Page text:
The quirks of fate occasionally throw up a qualifying heat or semi that would be hard to equal in the decider. Following a superb night’s racing in the Coral Olympic heats, we find ourselves in that situation in next Thursday’s first semi. It features half the field from ‘the race of the decade’ plus a young British bred dog whose first round winning time would be good enough to win any Olympic Final. This is how the night developed. . .
In days where genuine wide runners are at a premium, the opening heat developed into a buckle between two genuine ‘W’ seeds in Calico Blackjack (T5) and King Kid (T6). It was a step up in class for Droopys Alex (T2) though June Harvey’s runner, who already has a calculated 29.60 over c & d showed he was entirely comfortable at this level. . .
Readers of Mark Wallis’ column on the site would have read the trainer’s concern that Bruisers Bullet (T3) would need the first round outing after missing out on a badly needed trial due to a cut foot. He was nevertheless made favourite but still looked a 20-1 chance to qualify at the second bend. Those odds, like the unfortunate Calico Brandy, would have tumbled within the next few seconds. Up front Crossfield Giles (T5) pulled on all his reserves of stamina. . .
The first three races had gone to T6-T6-T5 but punters still weighed into Droopys Gold (T4) in the third qualifier. In fact, for much of the race, the result looked to be in favour of a first red jacket success for Wildfire Lord. But that would all change in the final strides. . .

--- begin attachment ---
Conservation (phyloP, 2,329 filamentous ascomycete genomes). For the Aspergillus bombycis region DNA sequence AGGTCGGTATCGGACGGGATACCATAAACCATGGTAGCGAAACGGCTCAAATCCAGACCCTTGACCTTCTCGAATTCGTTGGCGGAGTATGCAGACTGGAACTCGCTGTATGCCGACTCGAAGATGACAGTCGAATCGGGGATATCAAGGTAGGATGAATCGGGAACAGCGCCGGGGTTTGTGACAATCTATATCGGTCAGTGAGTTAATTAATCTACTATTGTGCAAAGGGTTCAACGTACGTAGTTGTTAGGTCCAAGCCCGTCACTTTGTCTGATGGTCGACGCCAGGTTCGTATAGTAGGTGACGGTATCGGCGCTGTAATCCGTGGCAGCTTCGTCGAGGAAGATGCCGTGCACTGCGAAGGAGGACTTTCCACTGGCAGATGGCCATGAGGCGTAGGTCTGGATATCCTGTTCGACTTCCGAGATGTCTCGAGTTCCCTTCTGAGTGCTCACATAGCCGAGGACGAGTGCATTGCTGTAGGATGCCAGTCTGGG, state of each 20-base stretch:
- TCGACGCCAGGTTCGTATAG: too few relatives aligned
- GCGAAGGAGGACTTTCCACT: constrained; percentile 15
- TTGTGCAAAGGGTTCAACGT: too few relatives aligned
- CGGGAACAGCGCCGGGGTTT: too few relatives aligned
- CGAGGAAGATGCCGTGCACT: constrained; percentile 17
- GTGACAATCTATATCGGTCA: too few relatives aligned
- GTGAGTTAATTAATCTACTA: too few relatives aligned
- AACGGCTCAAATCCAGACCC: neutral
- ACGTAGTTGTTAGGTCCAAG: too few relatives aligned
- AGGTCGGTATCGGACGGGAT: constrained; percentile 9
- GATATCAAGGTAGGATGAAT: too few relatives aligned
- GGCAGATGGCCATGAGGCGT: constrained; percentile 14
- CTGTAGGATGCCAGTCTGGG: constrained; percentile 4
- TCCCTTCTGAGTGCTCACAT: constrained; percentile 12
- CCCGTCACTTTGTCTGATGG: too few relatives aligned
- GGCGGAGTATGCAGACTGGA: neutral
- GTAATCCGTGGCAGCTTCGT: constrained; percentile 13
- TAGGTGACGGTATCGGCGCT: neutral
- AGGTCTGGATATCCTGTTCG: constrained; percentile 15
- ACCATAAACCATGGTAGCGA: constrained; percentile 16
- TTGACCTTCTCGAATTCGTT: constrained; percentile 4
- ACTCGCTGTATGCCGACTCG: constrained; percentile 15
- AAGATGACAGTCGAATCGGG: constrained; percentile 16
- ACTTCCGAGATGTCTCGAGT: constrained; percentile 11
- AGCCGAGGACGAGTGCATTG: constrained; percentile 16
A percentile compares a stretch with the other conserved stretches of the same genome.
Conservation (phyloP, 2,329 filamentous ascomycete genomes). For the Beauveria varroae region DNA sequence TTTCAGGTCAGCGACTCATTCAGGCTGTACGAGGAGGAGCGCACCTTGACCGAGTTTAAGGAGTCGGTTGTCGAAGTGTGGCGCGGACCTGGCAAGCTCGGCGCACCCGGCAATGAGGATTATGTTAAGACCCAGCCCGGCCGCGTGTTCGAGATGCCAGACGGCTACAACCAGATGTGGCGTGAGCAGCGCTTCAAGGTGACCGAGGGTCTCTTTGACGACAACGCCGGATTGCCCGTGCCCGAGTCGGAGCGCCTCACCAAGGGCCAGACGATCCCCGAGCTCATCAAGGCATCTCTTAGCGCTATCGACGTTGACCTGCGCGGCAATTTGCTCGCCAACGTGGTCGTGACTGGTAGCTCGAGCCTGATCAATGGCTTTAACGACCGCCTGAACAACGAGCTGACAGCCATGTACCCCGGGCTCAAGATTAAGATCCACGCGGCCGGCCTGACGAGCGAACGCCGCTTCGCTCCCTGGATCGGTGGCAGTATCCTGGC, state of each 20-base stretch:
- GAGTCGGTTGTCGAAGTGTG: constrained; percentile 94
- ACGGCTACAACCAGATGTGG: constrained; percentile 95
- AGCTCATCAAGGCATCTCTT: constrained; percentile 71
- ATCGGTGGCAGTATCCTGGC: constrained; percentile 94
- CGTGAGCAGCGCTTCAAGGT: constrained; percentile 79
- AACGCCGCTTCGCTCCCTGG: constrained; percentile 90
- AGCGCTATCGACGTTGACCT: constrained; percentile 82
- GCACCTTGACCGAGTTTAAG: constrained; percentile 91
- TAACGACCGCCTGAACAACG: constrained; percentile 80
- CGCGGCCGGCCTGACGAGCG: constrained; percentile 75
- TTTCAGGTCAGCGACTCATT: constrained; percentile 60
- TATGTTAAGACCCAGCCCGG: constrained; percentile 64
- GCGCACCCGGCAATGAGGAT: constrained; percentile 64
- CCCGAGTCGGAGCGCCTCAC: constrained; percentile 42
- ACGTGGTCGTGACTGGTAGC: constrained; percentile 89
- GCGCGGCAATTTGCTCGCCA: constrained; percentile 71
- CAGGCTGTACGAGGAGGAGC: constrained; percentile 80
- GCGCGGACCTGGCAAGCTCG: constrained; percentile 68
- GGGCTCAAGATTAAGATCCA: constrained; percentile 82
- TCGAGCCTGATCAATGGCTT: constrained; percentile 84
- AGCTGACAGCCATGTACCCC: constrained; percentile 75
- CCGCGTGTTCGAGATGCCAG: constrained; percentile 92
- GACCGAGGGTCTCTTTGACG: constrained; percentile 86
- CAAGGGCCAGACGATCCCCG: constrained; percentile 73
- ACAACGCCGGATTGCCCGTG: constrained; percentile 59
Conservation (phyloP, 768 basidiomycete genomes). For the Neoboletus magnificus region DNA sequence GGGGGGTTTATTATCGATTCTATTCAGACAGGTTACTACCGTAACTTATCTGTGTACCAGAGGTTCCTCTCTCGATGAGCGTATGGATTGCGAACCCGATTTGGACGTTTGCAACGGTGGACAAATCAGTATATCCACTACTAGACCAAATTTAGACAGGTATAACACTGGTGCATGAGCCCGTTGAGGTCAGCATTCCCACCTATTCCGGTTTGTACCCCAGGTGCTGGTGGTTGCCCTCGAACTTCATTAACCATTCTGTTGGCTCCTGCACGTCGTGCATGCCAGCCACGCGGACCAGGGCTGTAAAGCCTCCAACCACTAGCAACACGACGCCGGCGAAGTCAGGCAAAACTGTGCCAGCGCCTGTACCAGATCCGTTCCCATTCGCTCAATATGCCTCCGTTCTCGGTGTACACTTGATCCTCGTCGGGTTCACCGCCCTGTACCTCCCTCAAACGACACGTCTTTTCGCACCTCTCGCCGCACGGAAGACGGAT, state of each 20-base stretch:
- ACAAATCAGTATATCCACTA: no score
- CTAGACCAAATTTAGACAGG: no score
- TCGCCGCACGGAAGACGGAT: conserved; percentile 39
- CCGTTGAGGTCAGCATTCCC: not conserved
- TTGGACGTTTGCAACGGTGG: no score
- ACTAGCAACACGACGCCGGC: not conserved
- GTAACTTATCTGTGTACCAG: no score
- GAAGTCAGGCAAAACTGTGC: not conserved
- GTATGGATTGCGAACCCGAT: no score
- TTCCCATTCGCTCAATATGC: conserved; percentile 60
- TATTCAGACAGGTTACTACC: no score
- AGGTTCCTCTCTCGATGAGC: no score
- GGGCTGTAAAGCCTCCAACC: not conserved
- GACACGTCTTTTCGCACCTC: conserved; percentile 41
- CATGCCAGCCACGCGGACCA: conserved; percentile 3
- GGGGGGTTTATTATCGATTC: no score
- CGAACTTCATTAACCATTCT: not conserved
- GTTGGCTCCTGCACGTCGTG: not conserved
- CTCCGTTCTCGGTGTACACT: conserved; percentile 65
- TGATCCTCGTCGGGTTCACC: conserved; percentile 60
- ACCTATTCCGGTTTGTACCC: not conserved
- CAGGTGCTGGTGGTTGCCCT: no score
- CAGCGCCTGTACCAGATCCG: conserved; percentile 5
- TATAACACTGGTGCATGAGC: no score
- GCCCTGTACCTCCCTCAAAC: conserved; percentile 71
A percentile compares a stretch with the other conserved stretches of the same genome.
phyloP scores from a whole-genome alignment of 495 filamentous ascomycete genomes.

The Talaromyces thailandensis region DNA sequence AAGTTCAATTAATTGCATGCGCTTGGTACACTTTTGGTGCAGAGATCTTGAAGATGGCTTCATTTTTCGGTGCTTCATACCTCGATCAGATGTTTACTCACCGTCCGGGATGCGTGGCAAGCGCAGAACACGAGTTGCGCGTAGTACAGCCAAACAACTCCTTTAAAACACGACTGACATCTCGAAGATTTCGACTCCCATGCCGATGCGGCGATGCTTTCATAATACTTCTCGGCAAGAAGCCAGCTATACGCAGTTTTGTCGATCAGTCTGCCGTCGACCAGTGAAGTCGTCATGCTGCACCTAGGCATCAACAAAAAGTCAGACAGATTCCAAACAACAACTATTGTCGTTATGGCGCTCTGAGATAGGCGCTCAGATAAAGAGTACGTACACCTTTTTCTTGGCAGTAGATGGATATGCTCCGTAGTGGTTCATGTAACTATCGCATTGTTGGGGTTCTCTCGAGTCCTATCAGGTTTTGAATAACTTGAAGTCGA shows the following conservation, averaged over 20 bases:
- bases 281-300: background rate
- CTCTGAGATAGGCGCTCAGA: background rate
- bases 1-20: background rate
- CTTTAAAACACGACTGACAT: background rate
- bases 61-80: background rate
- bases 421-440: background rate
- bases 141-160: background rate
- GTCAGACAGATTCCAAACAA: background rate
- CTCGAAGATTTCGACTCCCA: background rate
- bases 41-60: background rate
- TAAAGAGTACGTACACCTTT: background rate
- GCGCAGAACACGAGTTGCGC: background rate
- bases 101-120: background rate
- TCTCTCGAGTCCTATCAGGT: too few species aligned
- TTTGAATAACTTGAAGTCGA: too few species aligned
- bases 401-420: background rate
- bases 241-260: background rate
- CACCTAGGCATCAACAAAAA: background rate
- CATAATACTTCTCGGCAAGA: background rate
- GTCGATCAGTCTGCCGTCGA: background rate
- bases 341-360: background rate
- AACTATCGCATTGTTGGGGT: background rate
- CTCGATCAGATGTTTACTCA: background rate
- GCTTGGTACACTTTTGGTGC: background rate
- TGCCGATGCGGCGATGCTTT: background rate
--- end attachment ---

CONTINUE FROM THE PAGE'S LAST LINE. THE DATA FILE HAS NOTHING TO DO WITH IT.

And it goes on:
On paper, heat four looked like Bubbly Bluebird was engaged in another three-sided match. Paul Young’s Shoot-Out runner went to traps at 4-7f with prolific Clash (T4 7-1) and the great crowd pleaser Calico Ranger (T6 2-1). It was 20-1 bar three. The race lived entirely up to the hype.
Warning – no matter how many times you watch the replay, Ranger can’t win at the third bend.
The success of the outside two boxes and a series of strong finishers have contributed to Sporting Dave going to traps at a comparatively generous 5-2 in heat five. But although he might have preferred +20 instead of -20, Seamus Cahill’s black jacketed middle seed never looked like being caught. . .
King Turbo is a young dog who has been subject to some critical views following a couple of novicey performances. But even his greatest critics cannot deny that Liz McNair’s British bred has awesome ability as he showed from trap three in the final qualifier.
Despite sending out the 4-7f for the final of the Coral Sussex Puppy Trophy, trainer Patrick Janssens was quoted on this website last week warning of the dangers of relying on inexperienced pups and the potential to improve of Seamus Cahill’s Droppys Nirvana (Romeo Recruit-Droopys Quinta, Apr 16). Both prophesies proved correct with Janssens’ Seaglass Sandman (4-7f) running from blue and Nivana in stripes.
All footage courtesy of GreyhoundsNow